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© Copyright 2003 by Commodity Systems Inc. (CSI). All rights are reserved.
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Topics discussed in this month's journal:
SEC Grants Nasdaq Undue Rule Change — Investor Access to Data Threatened
Dow Jones Turning Point Chart
CSI will be closed for voice communication on Thursday, November 27th for the Thanksgiving Holiday. The CSI host computer will be accessible as usual, and data from world exchanges that are open on this day will be available at normal posting times.
SEC Grants Nasdaq Undue Rule Change — Investor Access to Data Threatened
On August 1, 2003, the U.S. Securities and Exchange Commission (SEC) issued an order granting approval of a Rule Change allowing Nasdaq to charge a fee for receipt of mutual fund quotation service data by distributors. Although we were not made aware of this proposed change until after its approval, CSI is now vigorously protesting and seeking repeal of the change. We encourage you to also speak out against this decision, because such a precedent could easily promote far reaching potential hardships and expenses for all investors.
Here are excerpts from CSI’s Petition of September 30 to the SEC:
“Dear Mr. Katz:
By this petition, Commodity Systems Inc. (CSI) requests the Securities and Exchange Commission ("the Commission") to repeal the rule change 34-48272, a change which allowed the National Association of Securities Dealers, through its subsidiary, The Nasdaq Stock Market, Inc., (SR-NASD-2003-52) to establish a fee for receipt of Mutual Fund Quotation Service Data by distributors.
The Securities Act of 1933
The Securities Act of 1933 has among its two basic objectives the requirement that investors receive financial and other significant information concerning securities being offered for public sale. CSI, through our data vending service, aids both the exchange in fulfilling the requirement to supply the information and the investor by compiling, correcting, supplementing and distributing securities information in usable form.
The recent rule change permits Nasdaq to charge a fee for the mutual fund data that CSI receives from a third-party vendor. That fee has been set at $1,000 per month, payable by all recipients who redistribute Nasdaq mutual fund data. Because we perform the service of enhancing the mutual fund data and distributing it in computer-readable form to investors, we are now in a class of business that may be charged exorbitantly for that which the exchange provides for free to all others. Although the exchange incurs no extra expense in providing this data to us through our supplier, they are now permitted to collect $1,000 per month from our company.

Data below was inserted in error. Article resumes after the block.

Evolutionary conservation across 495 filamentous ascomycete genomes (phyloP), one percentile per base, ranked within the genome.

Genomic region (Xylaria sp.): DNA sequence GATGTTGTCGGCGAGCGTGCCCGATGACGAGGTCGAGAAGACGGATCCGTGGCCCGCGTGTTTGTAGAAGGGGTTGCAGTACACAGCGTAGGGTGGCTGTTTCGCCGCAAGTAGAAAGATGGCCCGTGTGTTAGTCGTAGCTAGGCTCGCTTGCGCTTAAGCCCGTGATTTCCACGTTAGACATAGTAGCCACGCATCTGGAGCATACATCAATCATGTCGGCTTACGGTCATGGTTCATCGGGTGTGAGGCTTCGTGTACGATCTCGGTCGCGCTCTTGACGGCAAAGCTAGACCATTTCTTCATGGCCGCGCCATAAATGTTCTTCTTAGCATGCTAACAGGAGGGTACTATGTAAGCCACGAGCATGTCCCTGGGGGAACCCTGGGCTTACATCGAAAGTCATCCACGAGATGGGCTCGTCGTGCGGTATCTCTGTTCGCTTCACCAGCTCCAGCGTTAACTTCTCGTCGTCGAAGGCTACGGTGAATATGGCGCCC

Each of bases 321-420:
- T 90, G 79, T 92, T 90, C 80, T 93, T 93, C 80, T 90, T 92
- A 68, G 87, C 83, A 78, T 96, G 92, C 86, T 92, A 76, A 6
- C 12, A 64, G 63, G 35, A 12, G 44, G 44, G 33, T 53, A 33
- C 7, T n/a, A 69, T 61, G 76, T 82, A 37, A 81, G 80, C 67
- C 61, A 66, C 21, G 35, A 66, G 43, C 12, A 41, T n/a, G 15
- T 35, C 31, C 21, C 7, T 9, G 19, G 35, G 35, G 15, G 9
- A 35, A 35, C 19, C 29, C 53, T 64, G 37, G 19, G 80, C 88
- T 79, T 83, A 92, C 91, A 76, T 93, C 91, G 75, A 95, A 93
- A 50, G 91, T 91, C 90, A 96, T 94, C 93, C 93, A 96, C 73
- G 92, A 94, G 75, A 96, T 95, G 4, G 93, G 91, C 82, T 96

This fee imposes significant competitive constraints on data vending companies such as ours, who service investors at reasonable, modest fees and who serve as intermediaries between the exchange and other redistributors, and ultimately, between the exchange and the investor.
We believe that by limiting redistribution of mutual fund data to firms that can afford a $1,000 monthly fee, Nasdaq is discriminating against smaller companies such as CSI and our customers. The end user of all Nasdaq mutual fund data is always the investor. This fee specifically penalizes those investors who acquire their data from data banking firms such as ours.
Hindrance to Communication of Securities Information
Evidence of the chilling effect of this fee is the high rate of mutual fund data distributors who dropped the Nasdaq Mutual Fund data feed rather than pay the fee. We do not have industry figures, but a representative from our supplier told us that of the 32% of their users who had been polled at the time of our call, 71% had declined to continue receiving and redistributing Nasdaq mutual fund data when they learned that an extra $1,000 fee would be collected and paid to Nasdaq each month. This fee has already impacted the free flow of financial information to investors.”
Excerpts from the October 6th Addendum to our Petition
’The Commission’s Order states, ‘the Commission finds specifically that the proposed change is consistent with Section 15A(b) (5) of the act because the fee will be assessed against all firms that receive the Nasdaq MFQS data and distribute to third parties.’ The Commission also states, ‘Section 15A(b) (6) of the Act requires that the rules of an association not be designed to permit unfair discrimination between customers, issuers, brokers or dealers.’